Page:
Chunhyang (2000)


By Dale Leech

Love and Drama

In his latest film, Chunhyang, renowned Korean director Im Kwon-taek presents a traditional Korean legend in Pansori (solo opera) style, in which a singer (Cho Sang-hyun), accompanied by a drummer (Kim Myung-hwan), sings the story of a forbidden love set in 18th-century Korea, between Mongyong Lee (Cho Seung-woo) and Chunhyang (Yi Hyo-jeong). If you enjoy epic dramas but don’t like high tonal vocals, then perhaps Chunhyang is not the film for you, and unfortunately, neither the singer’s voice nor the style in which he presents the story is engaging enough to be enjoyed or slight enough to ignore.

The film is about the secret love and marriage between Mongyong, a 15-year-old scholar and the son of the governor of Namwon, and Chunhyang. Despite also being the daughter of a former governor, who passed away before being able to marry her mother, Chunhyang is by law considered the daughter of a courtesan and therefore of a lower class than Mongyong. Knowing he will be disowned by his family and forbidden to take the state exams if his relationship with the girl is found out, Mongyong marries Chunhyang in a secret ceremony, attended only by her mother, Wolmae (Kim Soung-nyeo). For the next few months, Mongyong and Chunhyang share many passionate moments together, always within the confines of her home. But then Mongyong is sent to Seoul to continue his studies, and Chunhyang is left behind in Namwon, where she falls under the tyranny of the new governor, Byon Hakdo (Lee Jung-hun). When she adamantly refuses his order to be his courtesan—insisting she is not a whore, but a fair lady and loyal to her one love—she is sentenced to death.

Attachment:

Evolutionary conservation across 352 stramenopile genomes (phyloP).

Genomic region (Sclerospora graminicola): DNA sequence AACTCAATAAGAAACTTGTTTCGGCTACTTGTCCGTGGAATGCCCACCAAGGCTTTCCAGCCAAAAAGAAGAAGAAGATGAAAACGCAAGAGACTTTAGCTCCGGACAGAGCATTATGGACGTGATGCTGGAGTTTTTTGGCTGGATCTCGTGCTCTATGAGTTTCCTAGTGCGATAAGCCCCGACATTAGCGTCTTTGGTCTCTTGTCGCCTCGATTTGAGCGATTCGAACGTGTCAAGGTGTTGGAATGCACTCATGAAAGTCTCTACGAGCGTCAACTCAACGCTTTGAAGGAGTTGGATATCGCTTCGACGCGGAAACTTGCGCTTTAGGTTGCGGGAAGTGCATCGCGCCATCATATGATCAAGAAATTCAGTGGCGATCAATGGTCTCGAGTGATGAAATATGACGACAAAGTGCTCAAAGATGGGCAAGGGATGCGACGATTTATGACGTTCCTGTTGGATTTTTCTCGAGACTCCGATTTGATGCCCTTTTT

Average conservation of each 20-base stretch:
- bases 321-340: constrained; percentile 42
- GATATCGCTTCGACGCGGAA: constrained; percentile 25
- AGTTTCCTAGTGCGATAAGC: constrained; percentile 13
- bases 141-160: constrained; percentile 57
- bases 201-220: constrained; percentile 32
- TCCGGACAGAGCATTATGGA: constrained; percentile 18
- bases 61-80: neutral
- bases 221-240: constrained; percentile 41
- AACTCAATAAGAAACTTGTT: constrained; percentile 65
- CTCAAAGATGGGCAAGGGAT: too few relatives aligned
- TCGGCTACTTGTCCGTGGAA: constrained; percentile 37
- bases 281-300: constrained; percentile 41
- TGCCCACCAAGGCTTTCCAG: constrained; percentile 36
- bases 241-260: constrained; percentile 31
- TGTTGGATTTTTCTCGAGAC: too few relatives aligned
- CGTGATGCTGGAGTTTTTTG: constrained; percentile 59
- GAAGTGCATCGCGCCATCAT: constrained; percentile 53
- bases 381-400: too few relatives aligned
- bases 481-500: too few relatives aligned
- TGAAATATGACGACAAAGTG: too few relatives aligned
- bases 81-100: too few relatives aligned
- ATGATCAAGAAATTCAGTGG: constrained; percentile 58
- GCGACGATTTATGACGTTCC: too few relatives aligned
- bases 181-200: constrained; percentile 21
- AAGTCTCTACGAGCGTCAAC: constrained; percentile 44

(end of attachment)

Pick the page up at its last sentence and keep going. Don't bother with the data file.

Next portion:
Enter the Pansori singer, who up until this moment has not been far from the goings-on, his voice heard often as he sings both narrative exposition and poetic conversations between Mongyong and Chunhyang. This strategy interrupts romantic moments between the couple, as the Pansori sings their whispered sweet nothings in a distinctly masculine voice. Rather than the young lovers exchanging their own eternal vows—to be Yin and Yang, husband and wife, and to “live happily forever when they become one”—the performer recites these declarations in his traditional style, which can be discomfiting at times. Fortunately, the unsettling voice-over is usually superceded by rich visuals, comprised of brilliant colors and traditional dress.

When Mongyong first spies Chunhyang across a field, she is standing on a swing, gliding higher and higher, her brilliant red skirt billowing around her. This intensity is compounded when, during the marriage ceremony, Chunhyang spreads her bright pink skirt, upon which Mongyong paints his vows—“Like the sun and the moon, my love with never change.” Im Kwon-taek also presents Mongyong and Chunhyang’s developing relationship in such a passionate way that it also holds your attention, despite the old singer. The film’s most sensual moment comes as the young lovers slide, crawl, and wiggle their way from room to room, until they make love while standing against a wall, partially hidden by a thin paper screen. Their consummation culminates in a shot that recalls the red rose petals falling on Mena Suvari in American Beauty: Mongyong and Chunhyang lie naked and entwined on a full screen shot of orange-red autumn leaves.